Today, we don’t have a problem with access to the Internet. Moreover, the speed of service providers gives a good opportunity for everybody to go online. The latest 4G, the LTE standard, which is provided by a Kazakh company, gives mobility and a good channel of communication. Today, I tried it on my own mobile device, and uploaded and downloaded at approximately 15 Mb each way. I think this is a very decent speed which is good. Also, considering that access to the Internet is provided in packages with television, phone services, and so on, it is easy to connect. Even in different regions of Kazakhstan, mobile phone operators allow free access to the most popular social sites like Facebook and Mail.ru, regardless of the traffic. So the provinces today add to the number of users of the Internet because it is cheaper for you to send a message through an instant message service rather than by SMS.

What do you think about the development of the children who grow up with the Internet? What do you think the future will be like?

You know, this is a stick with two ends. On the one hand, this is a heritage of technology and a level of development of a society creating a so-called global information society where every country builds its own online society, including Kazakhstan. And access to the Internet is a benefit of these mobile phones, gadgets and tablet devices.

In principle, a mobile smart phone filled with complicated fancy functions is becoming a norm. From the point of view of children and young adults, we have a branch in the Internet Association that fights the proliferation of unlawful content, and we try to fight for a safe Internet. In 2010, all service providers and hosting providers signed a declaration of safe Internet. We have it on the website on www.safekaznet.kz, they have taken the moral responsibility to provide a safe Internet to our children.

Other than that, we also have constant monitoring so that all Internet resources have a strict policy against child pornography, pedophilia and comparable pathologies. Europe and North America have taken an immediate and clear stand about their position. They warn users that in case of an upload of unlawful content that not only will it be deleted, but the information will be passed on to the appropriate authorities.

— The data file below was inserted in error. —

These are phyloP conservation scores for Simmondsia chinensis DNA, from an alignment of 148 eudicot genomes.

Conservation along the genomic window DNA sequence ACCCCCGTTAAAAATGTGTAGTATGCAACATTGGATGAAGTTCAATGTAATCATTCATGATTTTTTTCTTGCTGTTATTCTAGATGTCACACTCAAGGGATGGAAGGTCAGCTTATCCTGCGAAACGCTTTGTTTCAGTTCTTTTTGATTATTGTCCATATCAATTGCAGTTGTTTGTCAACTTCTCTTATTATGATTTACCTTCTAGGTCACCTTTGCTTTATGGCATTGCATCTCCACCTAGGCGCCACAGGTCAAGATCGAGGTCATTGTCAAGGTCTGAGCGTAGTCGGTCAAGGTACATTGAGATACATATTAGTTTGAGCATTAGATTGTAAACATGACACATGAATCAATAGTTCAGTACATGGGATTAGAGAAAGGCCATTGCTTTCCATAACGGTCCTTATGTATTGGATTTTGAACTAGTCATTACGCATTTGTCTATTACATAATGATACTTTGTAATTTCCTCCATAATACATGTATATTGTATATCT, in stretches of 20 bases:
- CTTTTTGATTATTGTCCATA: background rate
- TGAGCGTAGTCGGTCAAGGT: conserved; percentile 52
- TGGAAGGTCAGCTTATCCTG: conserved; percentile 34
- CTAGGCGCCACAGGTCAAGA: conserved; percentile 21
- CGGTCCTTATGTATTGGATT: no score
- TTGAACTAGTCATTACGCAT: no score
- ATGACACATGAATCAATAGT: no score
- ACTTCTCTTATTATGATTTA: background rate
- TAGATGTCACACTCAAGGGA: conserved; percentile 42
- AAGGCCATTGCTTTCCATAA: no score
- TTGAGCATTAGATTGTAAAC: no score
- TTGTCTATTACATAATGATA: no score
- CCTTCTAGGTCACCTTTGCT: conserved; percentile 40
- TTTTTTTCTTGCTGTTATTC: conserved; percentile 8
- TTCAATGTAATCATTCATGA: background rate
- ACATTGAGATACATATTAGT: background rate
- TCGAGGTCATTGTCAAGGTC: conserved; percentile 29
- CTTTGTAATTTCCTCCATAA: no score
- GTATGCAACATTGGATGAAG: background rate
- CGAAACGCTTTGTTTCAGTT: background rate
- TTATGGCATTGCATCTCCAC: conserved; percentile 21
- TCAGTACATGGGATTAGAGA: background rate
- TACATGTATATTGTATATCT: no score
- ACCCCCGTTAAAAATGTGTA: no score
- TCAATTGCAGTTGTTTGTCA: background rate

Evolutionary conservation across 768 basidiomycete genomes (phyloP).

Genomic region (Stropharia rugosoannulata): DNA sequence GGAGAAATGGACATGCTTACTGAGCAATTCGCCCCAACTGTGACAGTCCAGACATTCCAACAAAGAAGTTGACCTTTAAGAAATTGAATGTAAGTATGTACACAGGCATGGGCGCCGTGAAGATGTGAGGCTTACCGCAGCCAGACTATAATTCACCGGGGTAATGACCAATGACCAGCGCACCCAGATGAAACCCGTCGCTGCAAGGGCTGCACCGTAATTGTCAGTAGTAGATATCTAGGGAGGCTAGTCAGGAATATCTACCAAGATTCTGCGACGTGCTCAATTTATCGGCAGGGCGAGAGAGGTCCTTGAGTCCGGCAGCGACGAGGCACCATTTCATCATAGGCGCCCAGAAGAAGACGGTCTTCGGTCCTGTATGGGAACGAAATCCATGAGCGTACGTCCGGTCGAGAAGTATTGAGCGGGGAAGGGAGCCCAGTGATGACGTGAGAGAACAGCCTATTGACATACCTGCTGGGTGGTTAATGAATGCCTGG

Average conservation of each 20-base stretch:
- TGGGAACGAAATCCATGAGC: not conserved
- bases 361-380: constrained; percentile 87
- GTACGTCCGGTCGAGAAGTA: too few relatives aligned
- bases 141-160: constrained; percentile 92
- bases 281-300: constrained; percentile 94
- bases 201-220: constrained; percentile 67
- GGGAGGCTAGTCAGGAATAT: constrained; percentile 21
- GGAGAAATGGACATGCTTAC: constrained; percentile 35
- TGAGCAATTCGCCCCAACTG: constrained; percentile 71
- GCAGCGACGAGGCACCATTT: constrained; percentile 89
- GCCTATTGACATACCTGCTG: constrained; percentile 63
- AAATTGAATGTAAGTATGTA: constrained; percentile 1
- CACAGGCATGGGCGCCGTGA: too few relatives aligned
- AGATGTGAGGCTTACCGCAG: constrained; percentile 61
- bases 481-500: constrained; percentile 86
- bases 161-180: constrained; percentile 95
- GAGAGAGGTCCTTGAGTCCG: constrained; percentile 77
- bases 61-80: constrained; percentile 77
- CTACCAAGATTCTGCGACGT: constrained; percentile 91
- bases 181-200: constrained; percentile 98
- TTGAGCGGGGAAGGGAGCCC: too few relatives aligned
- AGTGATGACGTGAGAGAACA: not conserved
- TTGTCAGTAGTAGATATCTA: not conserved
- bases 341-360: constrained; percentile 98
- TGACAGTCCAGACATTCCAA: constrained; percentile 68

Unfortunately, many of our resources have only a single line that states the administration of the website does not have responsibility for any content. In essence the fight for free speech allows for permissiveness where anything goes. It is impossible to not have responsibility for any content. If your resource hosts evidence of terrorism, extremism, child-porn do you not have responsibility? No, let’s state clearly on the rules of using a website or some conditions what you are responsible for and what you are not.

Is there anything you would like to share with our readers?

All I can say is that in the last few years I have attended many international forums and events on behalf of the Internet Association of Kazakhstan. I actively participate in conferences and seminars. I have recently come from Vienna where for a few days within the framework of the Organisation for Security and Cooperation in Europe (OSCE) we looked at issues concerning the Internet. This included questions of regulation of the Internet, the safety of the upcoming generation, issues of self-regulation, blocking and filtration and other subjects.

I think today the Internet realm is becoming so important and fundamental to us that it is impossible not to notice what goes on there. Today, an overwhelming number of people are getting their news from the Internet and the traditional means of mass media are weakening: It is no longer a secret. The people are going online for their news: They meet each other over the Internet and even get married through the Internet. What seemed absurd even a few years ago, “So you met over the Internet? What? Wow, isn’t that something!” Today, it seems normal. The interaction that is happening today is taking place through this means of communication. A lot depends on the Internet.

I would like to say that the Internet Association of Kazakhstan is developing, but it is impossible to do so if it is isolated from the rest of the country. We need close cooperation with different countries. We need to know the laws and regulations of different countries so that we easily harmonise with them.

Within the framework of the Customs Union and the Single Economic Space, questions of cyber-crimes come to the forefront. A cyber criminal does not know borders but in reality they do exist. There’s Russia, Kazakhstan, and Belarus in the Customs Union and there are new laws being prepared for this sphere. For this reason I think that in the near future, the discussions that are being held on an international level, all countries will have to come an understanding about what is obviously unlawful content, a position on cyber criminals and on questions of free speech and freedom of expression on the Internet will depend on the policy of individual states.

For some countries, certain things are unacceptable because of their religious, say Islamic, values. Some countries may even have regional divides. China has its own Chinanet, they have their own policy. But even with all these different laws and norms, I don’t think that countries can’t agree on something. I think in the near future, laws regarding copyrights or terrorism will be adjusted on a level of accords, decrees, and contracts that work on an international level.